As you have already seen in the previous post I have assembled the main fuselage structure.
This was a pretty straightforward operation though a lot of time was spent cleaning up the mould seam lines left on the parts. It took a couple of evenings’ work to remove them all.
As the frame is made from ABS plastic Hasegawa tell you to use cyanoacrylate glue. I was a little sceptical about how good the joins would be if I’m honest, but in practice they turn out to be stronger than the plastic.
Once the structure was complete it was given a coat of primer which was left to harden while I decided on what colour to paint it. Hasegawa advise ‘steel’. I have seen a number of discussions about what colour the actual frames of the DR.1 were. Some people maintain that they were a light grey, while others believe they were green.
Unfortunately no original Dr.1s exist, but other Fokkers definitely have green frames, and a number of replica Dr.1s have also gone down this route. However, some people believe that this colour was only used on licence build Fokkers such as those produced by Albatross, and that the factory machines had the light grey. As all Dr.1s were produced at the factory it follows that they would have had the latter colour.
In the light of this I decided to dodge the issue and go with ‘steel’.
I initially sprayed the frame with Vallejo’s Model Air ‘Steel’, but once dried it simply seemed too bright and silver, so I mixed some Model Air ‘Gun Grey’ in with the steel to darken it and repainted the structure.
The final result was pretty good and I was happy with it. However, as I progressed on with the kit and started to fit other components the bright steel started to grate. It was just too toy like to my mind, even though I liked it.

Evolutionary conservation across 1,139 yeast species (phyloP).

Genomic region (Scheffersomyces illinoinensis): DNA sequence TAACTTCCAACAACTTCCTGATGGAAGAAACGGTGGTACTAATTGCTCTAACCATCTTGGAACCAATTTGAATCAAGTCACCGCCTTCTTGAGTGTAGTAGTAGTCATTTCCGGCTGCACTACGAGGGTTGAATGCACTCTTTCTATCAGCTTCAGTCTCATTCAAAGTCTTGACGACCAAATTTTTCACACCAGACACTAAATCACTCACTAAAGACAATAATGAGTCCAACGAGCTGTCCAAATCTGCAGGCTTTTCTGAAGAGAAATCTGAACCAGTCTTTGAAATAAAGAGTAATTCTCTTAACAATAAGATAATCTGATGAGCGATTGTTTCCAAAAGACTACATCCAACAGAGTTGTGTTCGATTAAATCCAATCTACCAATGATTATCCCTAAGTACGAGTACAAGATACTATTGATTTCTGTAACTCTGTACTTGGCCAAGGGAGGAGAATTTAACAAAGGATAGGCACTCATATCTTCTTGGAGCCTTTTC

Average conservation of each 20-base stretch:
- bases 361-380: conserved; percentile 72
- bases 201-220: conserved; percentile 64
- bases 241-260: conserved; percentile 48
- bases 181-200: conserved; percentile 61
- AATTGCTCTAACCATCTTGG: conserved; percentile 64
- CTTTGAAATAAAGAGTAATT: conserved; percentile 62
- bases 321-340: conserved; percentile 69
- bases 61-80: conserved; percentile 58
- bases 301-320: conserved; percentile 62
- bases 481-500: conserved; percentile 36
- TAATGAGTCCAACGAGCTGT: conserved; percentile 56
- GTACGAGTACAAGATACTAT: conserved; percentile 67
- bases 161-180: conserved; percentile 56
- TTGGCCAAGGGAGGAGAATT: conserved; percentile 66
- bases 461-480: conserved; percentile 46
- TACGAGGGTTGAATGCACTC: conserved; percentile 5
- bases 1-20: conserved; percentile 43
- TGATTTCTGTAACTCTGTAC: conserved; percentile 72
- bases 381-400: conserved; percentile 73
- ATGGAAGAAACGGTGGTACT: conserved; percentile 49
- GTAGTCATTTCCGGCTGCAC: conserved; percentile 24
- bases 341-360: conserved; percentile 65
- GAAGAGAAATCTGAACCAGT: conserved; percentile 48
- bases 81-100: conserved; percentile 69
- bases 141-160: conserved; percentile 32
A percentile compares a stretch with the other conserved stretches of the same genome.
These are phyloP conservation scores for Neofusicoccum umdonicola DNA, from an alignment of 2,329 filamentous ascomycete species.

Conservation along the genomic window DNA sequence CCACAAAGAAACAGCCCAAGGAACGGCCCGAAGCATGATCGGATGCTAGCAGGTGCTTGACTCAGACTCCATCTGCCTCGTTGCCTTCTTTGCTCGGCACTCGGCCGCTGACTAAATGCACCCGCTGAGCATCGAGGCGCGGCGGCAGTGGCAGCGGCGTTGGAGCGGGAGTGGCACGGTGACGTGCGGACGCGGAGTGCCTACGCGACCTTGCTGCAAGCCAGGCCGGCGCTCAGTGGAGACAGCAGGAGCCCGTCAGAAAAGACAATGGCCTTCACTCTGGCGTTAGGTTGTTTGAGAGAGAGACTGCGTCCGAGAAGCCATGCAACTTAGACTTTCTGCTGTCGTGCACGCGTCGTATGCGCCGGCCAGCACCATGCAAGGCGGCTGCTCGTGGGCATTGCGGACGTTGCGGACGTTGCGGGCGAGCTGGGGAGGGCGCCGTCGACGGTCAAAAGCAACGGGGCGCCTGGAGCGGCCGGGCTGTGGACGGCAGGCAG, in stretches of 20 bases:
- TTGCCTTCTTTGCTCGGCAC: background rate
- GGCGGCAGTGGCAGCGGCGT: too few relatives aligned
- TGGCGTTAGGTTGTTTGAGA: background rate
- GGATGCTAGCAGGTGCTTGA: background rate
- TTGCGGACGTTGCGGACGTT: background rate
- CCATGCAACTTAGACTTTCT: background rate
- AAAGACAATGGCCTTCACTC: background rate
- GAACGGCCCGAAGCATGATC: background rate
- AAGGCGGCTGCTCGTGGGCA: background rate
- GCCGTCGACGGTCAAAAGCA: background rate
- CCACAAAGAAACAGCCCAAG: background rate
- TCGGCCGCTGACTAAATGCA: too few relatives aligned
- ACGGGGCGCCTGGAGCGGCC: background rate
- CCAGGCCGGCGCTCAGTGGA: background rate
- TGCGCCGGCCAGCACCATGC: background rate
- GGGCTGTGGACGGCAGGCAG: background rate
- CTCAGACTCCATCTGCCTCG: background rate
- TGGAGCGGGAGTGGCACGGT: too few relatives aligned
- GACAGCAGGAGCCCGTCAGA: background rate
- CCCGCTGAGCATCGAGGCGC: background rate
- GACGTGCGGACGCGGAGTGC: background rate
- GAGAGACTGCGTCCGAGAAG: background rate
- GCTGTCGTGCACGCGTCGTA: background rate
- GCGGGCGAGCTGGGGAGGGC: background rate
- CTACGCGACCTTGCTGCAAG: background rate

In the end I decided that if it was irking me now, it would forevermore so I decided to leap back into the grey vs green quandary. In the end I plumped for green, though I’m not 100% convinced it is right. However, several expensive replicas have gone down this route and I’m hoping that the experts who built them were able to get a more definitive answer than an amateur cruising the web.
So you will notice as the build goes on that the frame suddenly changes from silver to green. That’s why.
The first part of the cockpit I tackled was the floor. The kit parts comes in 2 pieces which are bolted in place with M2 bolts which are huge at this scale. Further research also revealed that the kit floor was much larger than the original, and higher. In fact the front section of the kit’s cockpit floor shouldn’t be there at all and several additional fuselage cross members had been added to allow it to be fitted. A comparison of the kit’s floor and my scratch built one in the picture below shows the difference. The kit floor is made of 2 mm ply while my replacement it from 1 mm birch ply.
The colour of the floor was another issue. I made a test card of three different tones. Liberon’s ‘Georgian Mahogany’, ‘Antique Pine’ and a combination of the two.
In the end I went with the Antique Pine on the left, simply because I thought it looked more realistic at this scale.
The 2 mm bolts supplied in the kit were also abandoned in favour of 1 x 3.5 mm items which were much closer to the right scale.
The additional cross members in the kit were removed and the aftmost one dropped in height to match the cross members holding the control column assembly. The latter were used to support the front and centre of the new cockpit floor pieces as per the real aircraft. The final arrangement ending up looking like this, once the heel scratch plates from the kit had been glued in place.